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It may not be the most recognized wine in the world, but Carmenère is the emblematic grape of Chile and, given a few years, it may begin to take its rightful place among the better known wine varieties.

A number of tour companies offer wine tours from Santiago, and a day tour to three vineyards offers stunning views of the Andes, as most vineyards are east of the city. Usually included in the tour are Concha y Toro, which is Chile’s largest producer of export wines, Undurraga and Cousiño Macul.

Chile has carved itself an impressive standing in the world wine market. Its reds are regarded as some of the best available, and in 2003, Casa Lapostolle Clos Apalta Raphael Valley 2000 finished third in Wine Spectator’s Top 100. Concha y Toro’s Cabernet Sauvignon Puente Alto Don Melchor 2000 would top this impressive feat in 2004, finishing 26th with 94 points; Viña Almaviva’s Puente Alto 2001 coming in 16th with 95 points, and Clos Apalta Colchagua 2001 achieving number two with 95 points.

Carmenère actually originated in Bordeaux. In 1860, a phylloxera outbreak devastated the French vineyards. French winegrowers replanted, adapting their varieties to a phylloxera resistant American rootstock, but Carmenère performed poorly. In the Bordeaux climate, Carmenère proved sensitive to the cold spring weather, reducing yields, and because this grape variety has to be harvested so late, the region’s early autumnal rains impaired the grape’s quality. As such Carmenère was overlooked and forgotten; not for being of poor quality but rather for its precarious natural requirements.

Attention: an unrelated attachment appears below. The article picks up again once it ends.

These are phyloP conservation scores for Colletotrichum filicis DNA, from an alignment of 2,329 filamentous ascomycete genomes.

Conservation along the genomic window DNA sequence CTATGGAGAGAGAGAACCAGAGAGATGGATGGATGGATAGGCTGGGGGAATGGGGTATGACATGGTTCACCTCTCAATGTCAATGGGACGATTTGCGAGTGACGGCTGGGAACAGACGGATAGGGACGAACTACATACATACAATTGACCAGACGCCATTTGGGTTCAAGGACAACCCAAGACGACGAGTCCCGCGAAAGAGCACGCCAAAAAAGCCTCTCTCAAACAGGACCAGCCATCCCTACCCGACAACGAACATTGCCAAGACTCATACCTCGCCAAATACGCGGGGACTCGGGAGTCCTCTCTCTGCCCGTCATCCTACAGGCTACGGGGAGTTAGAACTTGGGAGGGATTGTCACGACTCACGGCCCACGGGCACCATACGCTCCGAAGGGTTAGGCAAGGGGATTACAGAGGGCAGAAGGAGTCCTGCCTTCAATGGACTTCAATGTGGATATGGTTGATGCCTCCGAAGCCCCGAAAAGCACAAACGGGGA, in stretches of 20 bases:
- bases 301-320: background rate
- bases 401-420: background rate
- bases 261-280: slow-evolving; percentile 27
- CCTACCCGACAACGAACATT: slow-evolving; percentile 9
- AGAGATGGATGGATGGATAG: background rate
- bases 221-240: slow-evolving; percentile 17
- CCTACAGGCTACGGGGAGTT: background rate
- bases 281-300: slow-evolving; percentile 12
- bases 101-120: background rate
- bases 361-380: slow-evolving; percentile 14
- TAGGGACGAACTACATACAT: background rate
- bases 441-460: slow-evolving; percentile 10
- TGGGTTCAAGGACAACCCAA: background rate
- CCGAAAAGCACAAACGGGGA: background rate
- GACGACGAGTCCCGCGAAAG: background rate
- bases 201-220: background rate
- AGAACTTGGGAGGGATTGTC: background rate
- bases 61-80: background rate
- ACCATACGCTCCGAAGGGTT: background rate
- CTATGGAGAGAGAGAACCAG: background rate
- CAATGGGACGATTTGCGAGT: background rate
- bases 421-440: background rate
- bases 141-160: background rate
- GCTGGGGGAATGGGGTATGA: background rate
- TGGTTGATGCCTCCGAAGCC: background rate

In Chile, however, the variety came to be inter-planted with Merlot. Growers fell into the casual habit of calling it Merlot and harvesting the grapes together. In the 1980s, when Chile began releasing a mixture of wines instead of merely Vino Tinto and Vino Blanco, the Merlot wines usually included a lot of Carmenère.

This was unfortunate, because Merlot is ripe about a month earlier than Carmenère. Unless the wineries were fastidious and waited until Carmenère was ripe to be picked, the resulting wines often consisted of unripe, vegetal flavors.

Ten years ago, several of the big Chilean wineries hired some grape experts from France to unscramble their vineyards. DNA testing was used and the Carmenère was separated from the Merlot.

Once Chile realized it had the world’s largest planting of this variety, the wineries began growing the grapes to their full ripeness. This resulted in two things: First, the Merlot improved tremendously and began featuring a ripe taste which now means that most Chilean Merlots are delicious. Second, many wineries began releasing Carmenère as a unique variety of its own. And what a wine it has become! Well-made Carmenère is a big, soft, plum-like, spicy red with mouth filling flavours that blow Merlot off the table.

Visiting Chile without tasting Carmenère is akin to going to Paris and not seeing the Eiffel Tower.



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